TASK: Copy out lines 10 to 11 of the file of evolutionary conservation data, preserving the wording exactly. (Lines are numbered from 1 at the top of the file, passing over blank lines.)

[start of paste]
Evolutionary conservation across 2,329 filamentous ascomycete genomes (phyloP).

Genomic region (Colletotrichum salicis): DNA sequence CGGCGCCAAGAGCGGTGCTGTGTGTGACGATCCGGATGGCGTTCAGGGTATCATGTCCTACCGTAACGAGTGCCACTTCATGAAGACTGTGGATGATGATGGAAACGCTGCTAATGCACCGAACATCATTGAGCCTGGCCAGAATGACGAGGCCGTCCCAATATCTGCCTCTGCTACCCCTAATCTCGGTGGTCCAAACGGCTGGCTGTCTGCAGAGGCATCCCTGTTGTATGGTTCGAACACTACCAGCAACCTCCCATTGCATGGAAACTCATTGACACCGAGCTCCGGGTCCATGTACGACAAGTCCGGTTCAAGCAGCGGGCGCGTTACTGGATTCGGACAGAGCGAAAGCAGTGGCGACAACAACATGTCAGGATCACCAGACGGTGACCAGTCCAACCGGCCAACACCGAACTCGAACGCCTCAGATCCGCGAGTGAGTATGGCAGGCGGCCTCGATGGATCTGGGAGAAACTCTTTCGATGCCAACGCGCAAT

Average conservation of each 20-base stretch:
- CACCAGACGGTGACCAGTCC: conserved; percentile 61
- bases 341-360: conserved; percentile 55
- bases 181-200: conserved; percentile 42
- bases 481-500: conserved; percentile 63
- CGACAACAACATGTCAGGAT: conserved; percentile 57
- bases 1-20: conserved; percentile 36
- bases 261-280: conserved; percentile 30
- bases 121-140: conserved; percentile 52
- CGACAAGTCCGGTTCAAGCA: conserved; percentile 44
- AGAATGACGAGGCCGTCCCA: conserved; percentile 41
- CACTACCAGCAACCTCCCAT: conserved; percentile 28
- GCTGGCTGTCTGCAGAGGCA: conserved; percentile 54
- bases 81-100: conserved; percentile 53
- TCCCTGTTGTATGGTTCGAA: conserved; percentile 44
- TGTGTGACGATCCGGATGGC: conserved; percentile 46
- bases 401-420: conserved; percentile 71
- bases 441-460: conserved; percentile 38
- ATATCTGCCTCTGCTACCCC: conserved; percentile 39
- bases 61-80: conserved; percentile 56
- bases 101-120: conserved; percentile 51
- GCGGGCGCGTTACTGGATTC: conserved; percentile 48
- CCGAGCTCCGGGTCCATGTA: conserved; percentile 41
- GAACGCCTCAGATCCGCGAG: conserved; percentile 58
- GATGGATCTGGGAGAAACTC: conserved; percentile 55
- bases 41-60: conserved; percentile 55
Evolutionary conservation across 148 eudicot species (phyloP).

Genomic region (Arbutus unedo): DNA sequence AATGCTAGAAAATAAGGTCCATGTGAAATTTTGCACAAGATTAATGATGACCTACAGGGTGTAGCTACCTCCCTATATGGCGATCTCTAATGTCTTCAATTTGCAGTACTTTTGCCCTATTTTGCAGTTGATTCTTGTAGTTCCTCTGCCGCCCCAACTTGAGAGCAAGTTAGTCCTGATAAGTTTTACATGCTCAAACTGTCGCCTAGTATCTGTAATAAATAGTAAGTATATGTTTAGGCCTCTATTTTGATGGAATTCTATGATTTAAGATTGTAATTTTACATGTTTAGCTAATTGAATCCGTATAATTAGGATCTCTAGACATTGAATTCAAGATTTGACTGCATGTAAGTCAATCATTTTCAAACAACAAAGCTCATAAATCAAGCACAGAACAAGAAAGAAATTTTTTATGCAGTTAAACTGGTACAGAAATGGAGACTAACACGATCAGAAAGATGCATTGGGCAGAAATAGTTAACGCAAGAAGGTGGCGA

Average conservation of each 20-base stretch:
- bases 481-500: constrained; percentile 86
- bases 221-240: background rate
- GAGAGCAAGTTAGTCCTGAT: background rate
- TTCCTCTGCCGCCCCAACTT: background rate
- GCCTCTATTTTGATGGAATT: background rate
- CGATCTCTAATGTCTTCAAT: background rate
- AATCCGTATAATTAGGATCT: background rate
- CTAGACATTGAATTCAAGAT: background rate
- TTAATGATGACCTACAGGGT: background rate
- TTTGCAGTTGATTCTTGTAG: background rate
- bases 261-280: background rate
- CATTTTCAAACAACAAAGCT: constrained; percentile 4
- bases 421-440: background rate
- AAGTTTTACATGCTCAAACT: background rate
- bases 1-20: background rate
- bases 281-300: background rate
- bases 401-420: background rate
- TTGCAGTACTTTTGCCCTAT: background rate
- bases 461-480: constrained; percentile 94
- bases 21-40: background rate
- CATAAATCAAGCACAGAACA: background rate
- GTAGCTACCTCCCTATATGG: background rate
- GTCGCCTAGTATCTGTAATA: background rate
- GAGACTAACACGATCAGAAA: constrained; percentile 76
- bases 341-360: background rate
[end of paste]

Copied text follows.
- bases 261-280: conserved; percentile 30
- bases 121-140: conserved; percentile 52